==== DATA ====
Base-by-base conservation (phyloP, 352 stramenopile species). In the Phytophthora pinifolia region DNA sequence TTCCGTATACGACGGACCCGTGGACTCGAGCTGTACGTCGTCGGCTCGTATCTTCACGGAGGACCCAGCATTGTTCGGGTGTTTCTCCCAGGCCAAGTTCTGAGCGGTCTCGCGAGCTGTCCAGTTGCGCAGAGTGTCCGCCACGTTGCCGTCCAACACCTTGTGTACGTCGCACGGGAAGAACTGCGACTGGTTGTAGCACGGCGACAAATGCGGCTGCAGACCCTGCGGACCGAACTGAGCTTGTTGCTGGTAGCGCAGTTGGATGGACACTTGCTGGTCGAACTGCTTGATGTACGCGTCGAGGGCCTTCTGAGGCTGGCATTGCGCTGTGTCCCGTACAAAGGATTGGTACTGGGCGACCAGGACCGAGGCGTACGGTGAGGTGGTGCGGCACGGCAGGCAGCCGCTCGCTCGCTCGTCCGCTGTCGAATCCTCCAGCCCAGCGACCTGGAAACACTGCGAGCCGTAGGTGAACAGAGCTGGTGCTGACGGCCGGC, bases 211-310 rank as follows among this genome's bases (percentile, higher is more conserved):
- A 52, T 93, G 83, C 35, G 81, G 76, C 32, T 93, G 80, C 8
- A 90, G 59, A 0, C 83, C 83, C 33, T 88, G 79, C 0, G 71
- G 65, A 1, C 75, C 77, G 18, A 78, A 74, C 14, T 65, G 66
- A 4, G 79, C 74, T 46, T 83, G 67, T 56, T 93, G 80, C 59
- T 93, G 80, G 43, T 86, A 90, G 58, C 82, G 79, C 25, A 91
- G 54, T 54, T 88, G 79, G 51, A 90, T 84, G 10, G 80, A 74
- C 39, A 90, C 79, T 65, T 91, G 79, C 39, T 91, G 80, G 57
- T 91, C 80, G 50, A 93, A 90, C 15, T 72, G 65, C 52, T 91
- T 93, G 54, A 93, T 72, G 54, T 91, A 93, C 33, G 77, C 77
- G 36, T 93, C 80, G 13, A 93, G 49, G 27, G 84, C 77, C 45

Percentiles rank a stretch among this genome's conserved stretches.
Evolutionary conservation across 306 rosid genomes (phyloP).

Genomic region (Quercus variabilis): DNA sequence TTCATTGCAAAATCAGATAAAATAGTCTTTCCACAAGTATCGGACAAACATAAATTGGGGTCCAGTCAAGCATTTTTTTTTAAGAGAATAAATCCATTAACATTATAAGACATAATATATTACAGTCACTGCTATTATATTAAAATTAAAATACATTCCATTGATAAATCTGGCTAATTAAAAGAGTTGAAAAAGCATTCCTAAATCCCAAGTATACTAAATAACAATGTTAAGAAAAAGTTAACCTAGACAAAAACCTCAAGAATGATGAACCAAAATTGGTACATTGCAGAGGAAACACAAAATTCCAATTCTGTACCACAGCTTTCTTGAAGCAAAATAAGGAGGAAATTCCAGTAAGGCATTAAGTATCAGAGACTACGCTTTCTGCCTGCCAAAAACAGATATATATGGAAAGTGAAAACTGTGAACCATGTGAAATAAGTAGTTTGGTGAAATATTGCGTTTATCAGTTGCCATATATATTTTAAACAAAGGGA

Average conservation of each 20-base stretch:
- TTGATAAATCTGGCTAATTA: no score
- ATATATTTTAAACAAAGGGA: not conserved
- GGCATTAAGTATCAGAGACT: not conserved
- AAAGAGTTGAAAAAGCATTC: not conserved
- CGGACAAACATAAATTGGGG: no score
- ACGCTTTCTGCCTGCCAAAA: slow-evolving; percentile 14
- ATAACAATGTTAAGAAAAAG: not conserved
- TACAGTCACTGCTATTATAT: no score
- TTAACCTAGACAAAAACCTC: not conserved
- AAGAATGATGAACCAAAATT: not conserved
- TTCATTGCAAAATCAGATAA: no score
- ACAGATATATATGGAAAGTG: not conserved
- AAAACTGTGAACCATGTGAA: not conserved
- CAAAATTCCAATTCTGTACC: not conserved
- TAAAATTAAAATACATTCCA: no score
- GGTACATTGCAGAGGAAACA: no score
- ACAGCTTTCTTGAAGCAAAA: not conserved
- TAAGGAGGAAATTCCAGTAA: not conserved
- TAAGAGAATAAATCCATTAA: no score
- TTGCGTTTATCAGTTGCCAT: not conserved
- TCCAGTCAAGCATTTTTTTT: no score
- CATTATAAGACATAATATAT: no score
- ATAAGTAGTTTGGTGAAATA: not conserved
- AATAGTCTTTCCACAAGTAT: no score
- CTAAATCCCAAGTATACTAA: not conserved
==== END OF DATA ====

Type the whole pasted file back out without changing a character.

Base-by-base conservation (phyloP, 352 stramenopile species). In the Phytophthora pinifolia region DNA sequence TTCCGTATACGACGGACCCGTGGACTCGAGCTGTACGTCGTCGGCTCGTATCTTCACGGAGGACCCAGCATTGTTCGGGTGTTTCTCCCAGGCCAAGTTCTGAGCGGTCTCGCGAGCTGTCCAGTTGCGCAGAGTGTCCGCCACGTTGCCGTCCAACACCTTGTGTACGTCGCACGGGAAGAACTGCGACTGGTTGTAGCACGGCGACAAATGCGGCTGCAGACCCTGCGGACCGAACTGAGCTTGTTGCTGGTAGCGCAGTTGGATGGACACTTGCTGGTCGAACTGCTTGATGTACGCGTCGAGGGCCTTCTGAGGCTGGCATTGCGCTGTGTCCCGTACAAAGGATTGGTACTGGGCGACCAGGACCGAGGCGTACGGTGAGGTGGTGCGGCACGGCAGGCAGCCGCTCGCTCGCTCGTCCGCTGTCGAATCCTCCAGCCCAGCGACCTGGAAACACTGCGAGCCGTAGGTGAACAGAGCTGGTGCTGACGGCCGGC, bases 211-310 rank as follows among this genome's bases (percentile, higher is more conserved):
- A 52, T 93, G 83, C 35, G 81, G 76, C 32, T 93, G 80, C 8
- A 90, G 59, A 0, C 83, C 83, C 33, T 88, G 79, C 0, G 71
- G 65, A 1, C 75, C 77, G 18, A 78, A 74, C 14, T 65, G 66
- A 4, G 79, C 74, T 46, T 83, G 67, T 56, T 93, G 80, C 59
- T 93, G 80, G 43, T 86, A 90, G 58, C 82, G 79, C 25, A 91
- G 54, T 54, T 88, G 79, G 51, A 90, T 84, G 10, G 80, A 74
- C 39, A 90, C 79, T 65, T 91, G 79, C 39, T 91, G 80, G 57
- T 91, C 80, G 50, A 93, A 90, C 15, T 72, G 65, C 52, T 91
- T 93, G 54, A 93, T 72, G 54, T 91, A 93, C 33, G 77, C 77
- G 36, T 93, C 80, G 13, A 93, G 49, G 27, G 84, C 77, C 45

Percentiles rank a stretch among this genome's conserved stretches.
Evolutionary conservation across 306 rosid genomes (phyloP).

Genomic region (Quercus variabilis): DNA sequence TTCATTGCAAAATCAGATAAAATAGTCTTTCCACAAGTATCGGACAAACATAAATTGGGGTCCAGTCAAGCATTTTTTTTTAAGAGAATAAATCCATTAACATTATAAGACATAATATATTACAGTCACTGCTATTATATTAAAATTAAAATACATTCCATTGATAAATCTGGCTAATTAAAAGAGTTGAAAAAGCATTCCTAAATCCCAAGTATACTAAATAACAATGTTAAGAAAAAGTTAACCTAGACAAAAACCTCAAGAATGATGAACCAAAATTGGTACATTGCAGAGGAAACACAAAATTCCAATTCTGTACCACAGCTTTCTTGAAGCAAAATAAGGAGGAAATTCCAGTAAGGCATTAAGTATCAGAGACTACGCTTTCTGCCTGCCAAAAACAGATATATATGGAAAGTGAAAACTGTGAACCATGTGAAATAAGTAGTTTGGTGAAATATTGCGTTTATCAGTTGCCATATATATTTTAAACAAAGGGA

Average conservation of each 20-base stretch:
- TTGATAAATCTGGCTAATTA: no score
- ATATATTTTAAACAAAGGGA: not conserved
- GGCATTAAGTATCAGAGACT: not conserved
- AAAGAGTTGAAAAAGCATTC: not conserved
- CGGACAAACATAAATTGGGG: no score
- ACGCTTTCTGCCTGCCAAAA: slow-evolving; percentile 14
- ATAACAATGTTAAGAAAAAG: not conserved
- TACAGTCACTGCTATTATAT: no score
- TTAACCTAGACAAAAACCTC: not conserved
- AAGAATGATGAACCAAAATT: not conserved
- TTCATTGCAAAATCAGATAA: no score
- ACAGATATATATGGAAAGTG: not conserved
- AAAACTGTGAACCATGTGAA: not conserved
- CAAAATTCCAATTCTGTACC: not conserved
- TAAAATTAAAATACATTCCA: no score
- GGTACATTGCAGAGGAAACA: no score
- ACAGCTTTCTTGAAGCAAAA: not conserved
- TAAGGAGGAAATTCCAGTAA: not conserved
- TAAGAGAATAAATCCATTAA: no score
- TTGCGTTTATCAGTTGCCAT: not conserved
- TCCAGTCAAGCATTTTTTTT: no score
- CATTATAAGACATAATATAT: no score
- ATAAGTAGTTTGGTGAAATA: not conserved
- AATAGTCTTTCCACAAGTAT: no score
- CTAAATCCCAAGTATACTAA: not conserved